Author's Note: HELP! 1st attempt at any kind of love interest in story. Comments or Pm's welcome.
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Sgt. Amy Coulver lay in her bunk. She did not feel monstrous or dying.She felt sad,disappointed, angry, as well as other emotions that she could not acknowledge. She was trying to convince herself that her duty as a U.S. Aerospace Reserve member called to secret active duty was to report the strange and amorous feelings she had begun to experience to Maj. Rhett Meyer, who seemed to be the main subject of these feelings of femininity, but reporting such feelings might be seen as a rather forward move, a rather major maneuver, from a seargent to a major. As a woman with deeply-held Christian beliefs, she did not want to be misperceived by Rhett. She likewise felt that reporting the discovery of life on Mars was paramount, yet it had been forbidden. Again, as a Christian she felt that all life, on whatever planet, was God- Given; and she could not reconcile the order of secrecy with her upbringing as a Christian and an exobiologist. Little did Sgt. Coulver realize that Major Meyer was tempted to make a major move on Amy, but making his feelings for her clear could be seen as pulling rank, a practice frowned upon in this women’s and men’s army. Rhett’s feelings were similarly conflicted regarding life on Mars, but he had his orders and was more accustomed to obeying orders, generally without question but never without thought.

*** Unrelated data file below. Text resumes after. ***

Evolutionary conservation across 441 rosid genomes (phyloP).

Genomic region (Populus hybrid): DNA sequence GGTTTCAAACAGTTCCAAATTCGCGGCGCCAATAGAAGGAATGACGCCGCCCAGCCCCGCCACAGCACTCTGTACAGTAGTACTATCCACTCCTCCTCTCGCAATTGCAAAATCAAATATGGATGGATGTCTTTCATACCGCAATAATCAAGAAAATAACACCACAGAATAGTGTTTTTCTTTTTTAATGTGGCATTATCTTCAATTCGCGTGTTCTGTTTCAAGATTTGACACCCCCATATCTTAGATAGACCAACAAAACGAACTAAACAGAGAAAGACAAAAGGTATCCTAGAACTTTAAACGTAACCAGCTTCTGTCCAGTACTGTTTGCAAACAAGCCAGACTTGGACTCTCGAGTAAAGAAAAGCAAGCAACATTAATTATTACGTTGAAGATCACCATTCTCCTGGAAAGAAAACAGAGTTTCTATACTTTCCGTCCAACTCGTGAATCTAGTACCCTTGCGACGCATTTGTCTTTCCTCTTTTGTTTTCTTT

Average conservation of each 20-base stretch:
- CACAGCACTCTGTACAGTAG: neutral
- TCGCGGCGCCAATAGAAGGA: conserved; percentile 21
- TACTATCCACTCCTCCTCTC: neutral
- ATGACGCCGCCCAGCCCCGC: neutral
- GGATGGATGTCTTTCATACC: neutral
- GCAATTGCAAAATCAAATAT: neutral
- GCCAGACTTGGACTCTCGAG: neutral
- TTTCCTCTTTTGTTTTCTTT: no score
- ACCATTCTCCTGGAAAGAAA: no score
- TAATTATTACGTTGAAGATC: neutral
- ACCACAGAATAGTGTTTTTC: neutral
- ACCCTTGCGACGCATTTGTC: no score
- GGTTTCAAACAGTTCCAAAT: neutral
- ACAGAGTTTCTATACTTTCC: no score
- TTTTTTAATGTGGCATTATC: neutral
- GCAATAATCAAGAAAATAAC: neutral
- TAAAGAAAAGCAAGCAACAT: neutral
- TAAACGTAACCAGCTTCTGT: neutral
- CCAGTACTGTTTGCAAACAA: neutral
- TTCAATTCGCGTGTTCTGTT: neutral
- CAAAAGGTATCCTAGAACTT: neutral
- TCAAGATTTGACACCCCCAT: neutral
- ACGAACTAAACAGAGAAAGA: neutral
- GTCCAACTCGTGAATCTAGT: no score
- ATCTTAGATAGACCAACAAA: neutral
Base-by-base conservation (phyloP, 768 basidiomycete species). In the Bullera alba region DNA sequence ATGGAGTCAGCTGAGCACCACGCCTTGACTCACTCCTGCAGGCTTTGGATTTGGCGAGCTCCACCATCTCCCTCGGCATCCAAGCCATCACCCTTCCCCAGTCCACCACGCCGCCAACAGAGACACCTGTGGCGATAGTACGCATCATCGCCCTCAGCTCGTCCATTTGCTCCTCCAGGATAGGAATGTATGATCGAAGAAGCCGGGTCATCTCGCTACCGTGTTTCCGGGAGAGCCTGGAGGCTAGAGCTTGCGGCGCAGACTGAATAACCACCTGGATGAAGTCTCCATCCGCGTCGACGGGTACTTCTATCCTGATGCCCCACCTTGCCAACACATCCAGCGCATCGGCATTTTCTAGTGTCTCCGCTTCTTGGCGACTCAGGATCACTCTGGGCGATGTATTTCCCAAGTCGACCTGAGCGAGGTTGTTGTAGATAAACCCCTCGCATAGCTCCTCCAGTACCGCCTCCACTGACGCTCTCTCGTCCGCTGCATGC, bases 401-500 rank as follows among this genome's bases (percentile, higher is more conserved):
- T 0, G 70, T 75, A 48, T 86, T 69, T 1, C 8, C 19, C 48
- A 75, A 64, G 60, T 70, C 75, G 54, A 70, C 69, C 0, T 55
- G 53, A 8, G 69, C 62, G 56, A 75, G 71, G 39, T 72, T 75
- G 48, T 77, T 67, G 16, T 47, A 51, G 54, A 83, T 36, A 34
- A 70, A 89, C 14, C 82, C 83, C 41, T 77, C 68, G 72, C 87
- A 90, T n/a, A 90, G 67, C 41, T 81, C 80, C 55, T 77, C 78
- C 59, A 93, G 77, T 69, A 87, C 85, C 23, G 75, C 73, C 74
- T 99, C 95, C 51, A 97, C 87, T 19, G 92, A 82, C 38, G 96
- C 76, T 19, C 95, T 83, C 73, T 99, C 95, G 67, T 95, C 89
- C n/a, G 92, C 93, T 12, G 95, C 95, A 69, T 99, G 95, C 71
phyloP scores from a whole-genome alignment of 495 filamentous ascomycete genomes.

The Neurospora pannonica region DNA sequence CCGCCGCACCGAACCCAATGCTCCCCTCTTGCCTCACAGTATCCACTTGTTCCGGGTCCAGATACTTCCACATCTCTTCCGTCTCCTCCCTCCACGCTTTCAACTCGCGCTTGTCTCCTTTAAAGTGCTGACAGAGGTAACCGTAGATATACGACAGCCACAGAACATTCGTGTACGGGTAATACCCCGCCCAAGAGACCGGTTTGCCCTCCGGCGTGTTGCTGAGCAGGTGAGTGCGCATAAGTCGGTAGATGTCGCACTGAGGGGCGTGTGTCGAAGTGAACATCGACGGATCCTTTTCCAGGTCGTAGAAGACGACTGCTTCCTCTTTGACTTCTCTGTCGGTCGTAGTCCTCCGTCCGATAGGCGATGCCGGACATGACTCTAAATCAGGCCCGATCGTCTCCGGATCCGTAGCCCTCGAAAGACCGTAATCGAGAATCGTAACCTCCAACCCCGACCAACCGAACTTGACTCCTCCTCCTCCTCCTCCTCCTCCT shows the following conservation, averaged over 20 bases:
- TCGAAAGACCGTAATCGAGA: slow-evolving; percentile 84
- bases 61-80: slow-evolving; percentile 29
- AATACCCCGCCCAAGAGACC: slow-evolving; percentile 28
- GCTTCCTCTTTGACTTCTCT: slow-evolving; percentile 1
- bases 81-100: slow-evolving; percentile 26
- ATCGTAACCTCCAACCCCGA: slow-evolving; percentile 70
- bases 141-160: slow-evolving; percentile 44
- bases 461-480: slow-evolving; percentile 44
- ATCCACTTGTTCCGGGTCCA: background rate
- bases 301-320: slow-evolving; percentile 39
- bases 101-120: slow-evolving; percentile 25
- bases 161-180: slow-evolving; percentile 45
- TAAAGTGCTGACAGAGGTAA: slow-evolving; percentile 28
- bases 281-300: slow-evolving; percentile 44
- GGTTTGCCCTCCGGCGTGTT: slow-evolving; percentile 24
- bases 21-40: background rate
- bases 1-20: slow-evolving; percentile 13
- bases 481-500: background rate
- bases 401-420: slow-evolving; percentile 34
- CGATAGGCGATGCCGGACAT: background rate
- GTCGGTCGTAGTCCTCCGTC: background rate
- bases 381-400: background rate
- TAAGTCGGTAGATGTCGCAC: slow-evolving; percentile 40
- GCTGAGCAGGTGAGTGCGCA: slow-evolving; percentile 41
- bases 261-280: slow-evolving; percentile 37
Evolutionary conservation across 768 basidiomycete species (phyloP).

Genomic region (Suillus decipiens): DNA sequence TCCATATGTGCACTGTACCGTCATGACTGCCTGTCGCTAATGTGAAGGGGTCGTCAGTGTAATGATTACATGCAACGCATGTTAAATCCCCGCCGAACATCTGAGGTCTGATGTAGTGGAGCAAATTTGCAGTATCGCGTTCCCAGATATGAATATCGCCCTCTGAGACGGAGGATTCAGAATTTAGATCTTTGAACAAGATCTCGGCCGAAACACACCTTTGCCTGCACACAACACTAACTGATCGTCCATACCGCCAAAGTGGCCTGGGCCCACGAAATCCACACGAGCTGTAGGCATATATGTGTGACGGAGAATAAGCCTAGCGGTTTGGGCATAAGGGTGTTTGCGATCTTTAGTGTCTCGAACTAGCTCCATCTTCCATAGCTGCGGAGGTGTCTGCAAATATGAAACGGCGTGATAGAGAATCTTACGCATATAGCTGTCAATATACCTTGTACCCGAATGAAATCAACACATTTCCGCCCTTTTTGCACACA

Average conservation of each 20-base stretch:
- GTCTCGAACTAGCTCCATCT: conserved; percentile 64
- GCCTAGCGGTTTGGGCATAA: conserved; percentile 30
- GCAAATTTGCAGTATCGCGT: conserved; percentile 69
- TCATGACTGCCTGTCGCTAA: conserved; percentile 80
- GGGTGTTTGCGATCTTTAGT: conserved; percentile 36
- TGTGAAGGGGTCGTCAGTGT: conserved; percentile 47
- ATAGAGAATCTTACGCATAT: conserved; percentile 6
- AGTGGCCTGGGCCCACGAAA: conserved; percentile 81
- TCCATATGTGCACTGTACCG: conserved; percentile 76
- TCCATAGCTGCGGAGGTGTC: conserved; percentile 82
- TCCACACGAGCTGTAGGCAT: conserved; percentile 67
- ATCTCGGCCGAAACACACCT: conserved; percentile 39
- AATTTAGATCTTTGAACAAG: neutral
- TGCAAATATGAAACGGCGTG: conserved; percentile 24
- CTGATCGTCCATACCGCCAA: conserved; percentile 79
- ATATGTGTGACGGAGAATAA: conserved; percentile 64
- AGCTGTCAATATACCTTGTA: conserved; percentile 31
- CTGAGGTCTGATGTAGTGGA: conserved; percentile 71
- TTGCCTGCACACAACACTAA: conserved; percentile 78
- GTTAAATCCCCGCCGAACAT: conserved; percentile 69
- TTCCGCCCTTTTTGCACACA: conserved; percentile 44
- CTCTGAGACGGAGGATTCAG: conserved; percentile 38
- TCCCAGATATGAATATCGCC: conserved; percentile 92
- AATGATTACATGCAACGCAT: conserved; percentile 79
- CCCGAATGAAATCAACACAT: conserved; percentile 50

A number of years earlier…
Mankind seemed perhaps on the verge of ensuring the extinction of his own kind- (Houlocide? Evolution?) when unexpectedly...
The asteroid only just barely avoided striking the Earth, in odds given at billions to one (for a miss), unexpectedly. Given as millions of years had already passed without such a major strike, the argument might well be made that we were overdue for extinction, as the dinosaurs died sixty-five million years ago when a giant rock killed most life on Earth, and created a popular vacation destination.
Much less unlikely, given the highly unlikely close pass of the asteroid; was the actual skimming of Earth’s atmosphere, creating a multi-colored light show tens of times as bright as the mid-day sun, in colors never seen so vividly as in dreams. This was but a prelude to the explosive fragments diverging wildly from the main space rock, which, in a pattern seemingly belying chance, impacted relatively sparsely populated areas of the Pacific Ocean, yet made a huge impact on a significant fraction of the human race, when several of the fragments blew up spectacularly in the atmosphere. (Luckily, due to new Tsunami warning systems set up early in the Twenty-First century, most residents of the endangered islands were able to board ships and ride out the Tsunamis, although the islands they had evacuated were mostly gone.)
Amongst even the most radical of doomsday cults, a ray of light allowed for the survival of some of the devout; but a direct hit by a massive asteroid would void the survival of even a single human- be he devout, degenerate, decrepit, or infidel. The destruction of all mankind on planet Earth by a random rock was unacceptable. Despite the lack of any signed treaty, more of Mankind’s resources were devoted to space, and tiny target Earth’s place within; and a lesser amount devoted to means of war.
"A foolish consistency is the hobgoblin of little minds, adored by little statesman and philosophers and divines. With consistency a great soul has simply nothing to do."
- Ralph 'Where's Waldo' Emerson
"I don't know half of you half as well as I should like. And I like less than half of you half as well as you deserve."
- Bilbo Baggins